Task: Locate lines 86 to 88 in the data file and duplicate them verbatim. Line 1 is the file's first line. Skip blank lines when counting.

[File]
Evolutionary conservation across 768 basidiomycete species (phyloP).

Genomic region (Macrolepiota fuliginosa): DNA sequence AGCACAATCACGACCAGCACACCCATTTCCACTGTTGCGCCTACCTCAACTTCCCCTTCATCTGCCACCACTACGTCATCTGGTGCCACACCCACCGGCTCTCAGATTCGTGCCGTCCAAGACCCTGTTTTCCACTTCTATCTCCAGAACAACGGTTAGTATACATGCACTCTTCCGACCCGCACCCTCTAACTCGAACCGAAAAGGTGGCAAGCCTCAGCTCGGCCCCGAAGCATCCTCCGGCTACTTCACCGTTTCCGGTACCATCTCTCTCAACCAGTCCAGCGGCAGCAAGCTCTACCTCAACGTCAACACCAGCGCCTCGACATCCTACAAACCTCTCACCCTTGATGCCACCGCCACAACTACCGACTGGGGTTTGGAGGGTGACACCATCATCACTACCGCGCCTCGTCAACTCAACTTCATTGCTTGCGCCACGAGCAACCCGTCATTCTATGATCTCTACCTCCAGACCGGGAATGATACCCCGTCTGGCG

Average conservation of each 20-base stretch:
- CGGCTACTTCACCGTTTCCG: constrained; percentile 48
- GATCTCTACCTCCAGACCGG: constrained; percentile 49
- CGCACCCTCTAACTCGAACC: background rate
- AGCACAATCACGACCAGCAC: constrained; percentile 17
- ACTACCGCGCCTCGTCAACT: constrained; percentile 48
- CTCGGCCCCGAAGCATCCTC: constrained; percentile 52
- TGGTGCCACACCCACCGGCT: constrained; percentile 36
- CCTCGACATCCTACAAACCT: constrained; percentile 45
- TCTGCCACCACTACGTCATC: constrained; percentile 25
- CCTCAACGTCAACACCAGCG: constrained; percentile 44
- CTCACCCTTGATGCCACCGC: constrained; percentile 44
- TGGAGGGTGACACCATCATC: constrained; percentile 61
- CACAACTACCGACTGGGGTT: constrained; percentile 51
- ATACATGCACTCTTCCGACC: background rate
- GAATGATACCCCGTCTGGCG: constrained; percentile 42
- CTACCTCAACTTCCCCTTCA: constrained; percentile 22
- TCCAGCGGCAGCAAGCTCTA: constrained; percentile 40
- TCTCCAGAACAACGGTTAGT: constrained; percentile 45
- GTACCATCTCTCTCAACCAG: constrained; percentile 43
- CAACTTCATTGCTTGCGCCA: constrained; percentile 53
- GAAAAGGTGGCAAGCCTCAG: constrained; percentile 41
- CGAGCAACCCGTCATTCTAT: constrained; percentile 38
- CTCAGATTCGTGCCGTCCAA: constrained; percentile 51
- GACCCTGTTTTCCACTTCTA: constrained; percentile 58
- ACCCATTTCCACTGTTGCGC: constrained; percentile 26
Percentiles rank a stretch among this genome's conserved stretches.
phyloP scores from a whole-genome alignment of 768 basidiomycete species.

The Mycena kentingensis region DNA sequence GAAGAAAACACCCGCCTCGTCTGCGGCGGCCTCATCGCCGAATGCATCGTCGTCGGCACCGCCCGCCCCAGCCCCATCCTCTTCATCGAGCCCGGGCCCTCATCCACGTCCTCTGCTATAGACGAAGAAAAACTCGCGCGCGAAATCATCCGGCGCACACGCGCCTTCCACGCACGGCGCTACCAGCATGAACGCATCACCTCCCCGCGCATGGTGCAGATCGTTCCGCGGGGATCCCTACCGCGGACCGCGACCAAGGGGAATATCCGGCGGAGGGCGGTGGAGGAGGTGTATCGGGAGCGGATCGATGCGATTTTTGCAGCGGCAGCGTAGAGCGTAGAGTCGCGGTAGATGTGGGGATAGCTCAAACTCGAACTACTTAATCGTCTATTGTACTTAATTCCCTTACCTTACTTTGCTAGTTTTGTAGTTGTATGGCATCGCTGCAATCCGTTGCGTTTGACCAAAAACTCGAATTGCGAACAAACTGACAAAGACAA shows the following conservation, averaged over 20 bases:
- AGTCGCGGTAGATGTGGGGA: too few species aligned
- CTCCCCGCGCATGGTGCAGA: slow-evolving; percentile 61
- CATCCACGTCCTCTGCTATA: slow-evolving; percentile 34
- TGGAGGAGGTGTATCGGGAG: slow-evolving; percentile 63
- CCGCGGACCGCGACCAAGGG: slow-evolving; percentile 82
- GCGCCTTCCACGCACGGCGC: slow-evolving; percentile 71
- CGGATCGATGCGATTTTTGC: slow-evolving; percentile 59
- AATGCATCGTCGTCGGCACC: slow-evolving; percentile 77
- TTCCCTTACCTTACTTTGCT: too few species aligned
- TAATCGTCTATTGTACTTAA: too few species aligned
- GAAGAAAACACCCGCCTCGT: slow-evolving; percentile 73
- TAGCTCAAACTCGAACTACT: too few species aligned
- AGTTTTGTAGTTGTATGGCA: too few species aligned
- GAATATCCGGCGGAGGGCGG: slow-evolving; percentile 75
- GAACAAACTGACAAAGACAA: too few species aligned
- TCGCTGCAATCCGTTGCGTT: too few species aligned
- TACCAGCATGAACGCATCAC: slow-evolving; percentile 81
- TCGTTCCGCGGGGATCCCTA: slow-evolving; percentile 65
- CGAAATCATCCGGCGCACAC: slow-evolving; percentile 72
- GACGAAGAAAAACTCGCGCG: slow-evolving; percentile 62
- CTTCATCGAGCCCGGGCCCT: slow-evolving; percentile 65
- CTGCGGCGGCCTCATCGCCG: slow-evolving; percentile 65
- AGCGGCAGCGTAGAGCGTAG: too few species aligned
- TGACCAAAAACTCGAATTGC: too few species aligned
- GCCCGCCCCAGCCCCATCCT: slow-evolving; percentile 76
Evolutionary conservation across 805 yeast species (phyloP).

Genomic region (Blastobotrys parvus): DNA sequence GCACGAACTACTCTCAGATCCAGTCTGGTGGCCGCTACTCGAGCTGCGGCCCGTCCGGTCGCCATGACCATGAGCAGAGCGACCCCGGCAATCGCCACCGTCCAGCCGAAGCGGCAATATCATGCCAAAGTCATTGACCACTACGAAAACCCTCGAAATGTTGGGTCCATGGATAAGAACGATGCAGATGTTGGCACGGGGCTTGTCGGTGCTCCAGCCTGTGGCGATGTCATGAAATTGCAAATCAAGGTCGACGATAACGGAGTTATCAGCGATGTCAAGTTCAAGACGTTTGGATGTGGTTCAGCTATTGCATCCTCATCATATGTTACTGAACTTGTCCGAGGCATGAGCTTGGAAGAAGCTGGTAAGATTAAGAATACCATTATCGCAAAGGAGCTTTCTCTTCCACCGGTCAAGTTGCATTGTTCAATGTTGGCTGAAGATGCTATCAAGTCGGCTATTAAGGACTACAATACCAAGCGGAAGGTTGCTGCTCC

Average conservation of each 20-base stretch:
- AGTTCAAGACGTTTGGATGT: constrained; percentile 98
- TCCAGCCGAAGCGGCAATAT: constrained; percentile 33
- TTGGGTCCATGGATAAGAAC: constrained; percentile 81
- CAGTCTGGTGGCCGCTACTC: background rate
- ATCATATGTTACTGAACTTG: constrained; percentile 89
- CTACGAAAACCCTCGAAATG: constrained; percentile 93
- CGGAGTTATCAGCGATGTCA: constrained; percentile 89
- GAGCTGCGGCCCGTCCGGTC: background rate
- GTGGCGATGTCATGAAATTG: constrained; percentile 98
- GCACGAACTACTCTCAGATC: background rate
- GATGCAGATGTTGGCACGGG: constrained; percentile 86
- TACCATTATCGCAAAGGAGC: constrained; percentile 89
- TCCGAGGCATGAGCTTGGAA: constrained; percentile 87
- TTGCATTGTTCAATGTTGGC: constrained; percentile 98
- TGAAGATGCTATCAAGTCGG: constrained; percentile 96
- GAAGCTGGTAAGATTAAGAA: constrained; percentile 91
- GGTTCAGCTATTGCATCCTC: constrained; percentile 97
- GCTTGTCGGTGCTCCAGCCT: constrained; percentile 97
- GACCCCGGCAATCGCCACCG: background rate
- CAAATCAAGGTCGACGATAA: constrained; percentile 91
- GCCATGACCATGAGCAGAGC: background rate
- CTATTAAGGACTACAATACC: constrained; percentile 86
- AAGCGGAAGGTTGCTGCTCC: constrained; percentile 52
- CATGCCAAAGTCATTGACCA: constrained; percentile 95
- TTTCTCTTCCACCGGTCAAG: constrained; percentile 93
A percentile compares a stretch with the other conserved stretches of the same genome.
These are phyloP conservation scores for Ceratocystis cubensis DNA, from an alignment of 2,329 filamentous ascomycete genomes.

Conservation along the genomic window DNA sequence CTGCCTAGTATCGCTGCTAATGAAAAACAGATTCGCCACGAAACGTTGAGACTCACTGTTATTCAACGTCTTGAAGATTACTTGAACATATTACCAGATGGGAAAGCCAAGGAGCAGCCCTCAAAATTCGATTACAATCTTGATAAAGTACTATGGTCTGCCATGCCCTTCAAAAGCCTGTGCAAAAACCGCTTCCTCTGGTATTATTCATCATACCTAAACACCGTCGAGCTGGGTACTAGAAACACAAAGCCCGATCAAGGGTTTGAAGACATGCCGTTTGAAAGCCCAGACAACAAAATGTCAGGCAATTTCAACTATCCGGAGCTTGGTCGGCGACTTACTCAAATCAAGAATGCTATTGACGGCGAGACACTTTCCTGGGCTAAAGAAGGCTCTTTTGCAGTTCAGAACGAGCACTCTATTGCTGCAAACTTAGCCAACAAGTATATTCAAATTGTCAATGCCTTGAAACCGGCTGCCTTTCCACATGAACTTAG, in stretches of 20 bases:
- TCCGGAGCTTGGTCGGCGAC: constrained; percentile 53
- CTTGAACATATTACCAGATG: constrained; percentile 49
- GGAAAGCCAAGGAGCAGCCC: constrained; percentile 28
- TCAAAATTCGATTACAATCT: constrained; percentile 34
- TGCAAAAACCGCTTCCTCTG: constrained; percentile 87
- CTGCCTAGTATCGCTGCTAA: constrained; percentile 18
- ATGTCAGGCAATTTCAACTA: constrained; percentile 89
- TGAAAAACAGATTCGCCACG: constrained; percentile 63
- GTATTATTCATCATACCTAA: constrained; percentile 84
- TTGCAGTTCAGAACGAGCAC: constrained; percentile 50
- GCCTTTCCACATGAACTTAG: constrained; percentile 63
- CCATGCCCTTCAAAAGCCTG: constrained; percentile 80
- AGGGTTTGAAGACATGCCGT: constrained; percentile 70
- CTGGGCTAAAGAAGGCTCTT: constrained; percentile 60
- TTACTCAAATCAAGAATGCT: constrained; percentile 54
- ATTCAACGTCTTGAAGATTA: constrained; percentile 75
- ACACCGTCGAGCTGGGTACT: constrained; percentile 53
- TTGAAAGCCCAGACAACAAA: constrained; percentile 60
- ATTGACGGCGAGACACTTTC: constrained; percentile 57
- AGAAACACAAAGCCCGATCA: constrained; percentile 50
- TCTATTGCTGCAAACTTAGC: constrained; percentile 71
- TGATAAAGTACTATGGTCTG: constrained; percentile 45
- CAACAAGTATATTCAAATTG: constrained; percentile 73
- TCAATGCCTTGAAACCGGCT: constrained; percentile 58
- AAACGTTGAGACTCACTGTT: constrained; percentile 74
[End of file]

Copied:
These are phyloP conservation scores for Ceratocystis cubensis DNA, from an alignment of 2,329 filamentous ascomycete genomes.

Conservation along the genomic window DNA sequence CTGCCTAGTATCGCTGCTAATGAAAAACAGATTCGCCACGAAACGTTGAGACTCACTGTTATTCAACGTCTTGAAGATTACTTGAACATATTACCAGATGGGAAAGCCAAGGAGCAGCCCTCAAAATTCGATTACAATCTTGATAAAGTACTATGGTCTGCCATGCCCTTCAAAAGCCTGTGCAAAAACCGCTTCCTCTGGTATTATTCATCATACCTAAACACCGTCGAGCTGGGTACTAGAAACACAAAGCCCGATCAAGGGTTTGAAGACATGCCGTTTGAAAGCCCAGACAACAAAATGTCAGGCAATTTCAACTATCCGGAGCTTGGTCGGCGACTTACTCAAATCAAGAATGCTATTGACGGCGAGACACTTTCCTGGGCTAAAGAAGGCTCTTTTGCAGTTCAGAACGAGCACTCTATTGCTGCAAACTTAGCCAACAAGTATATTCAAATTGTCAATGCCTTGAAACCGGCTGCCTTTCCACATGAACTTAG, in stretches of 20 bases:
- TCCGGAGCTTGGTCGGCGAC: constrained; percentile 53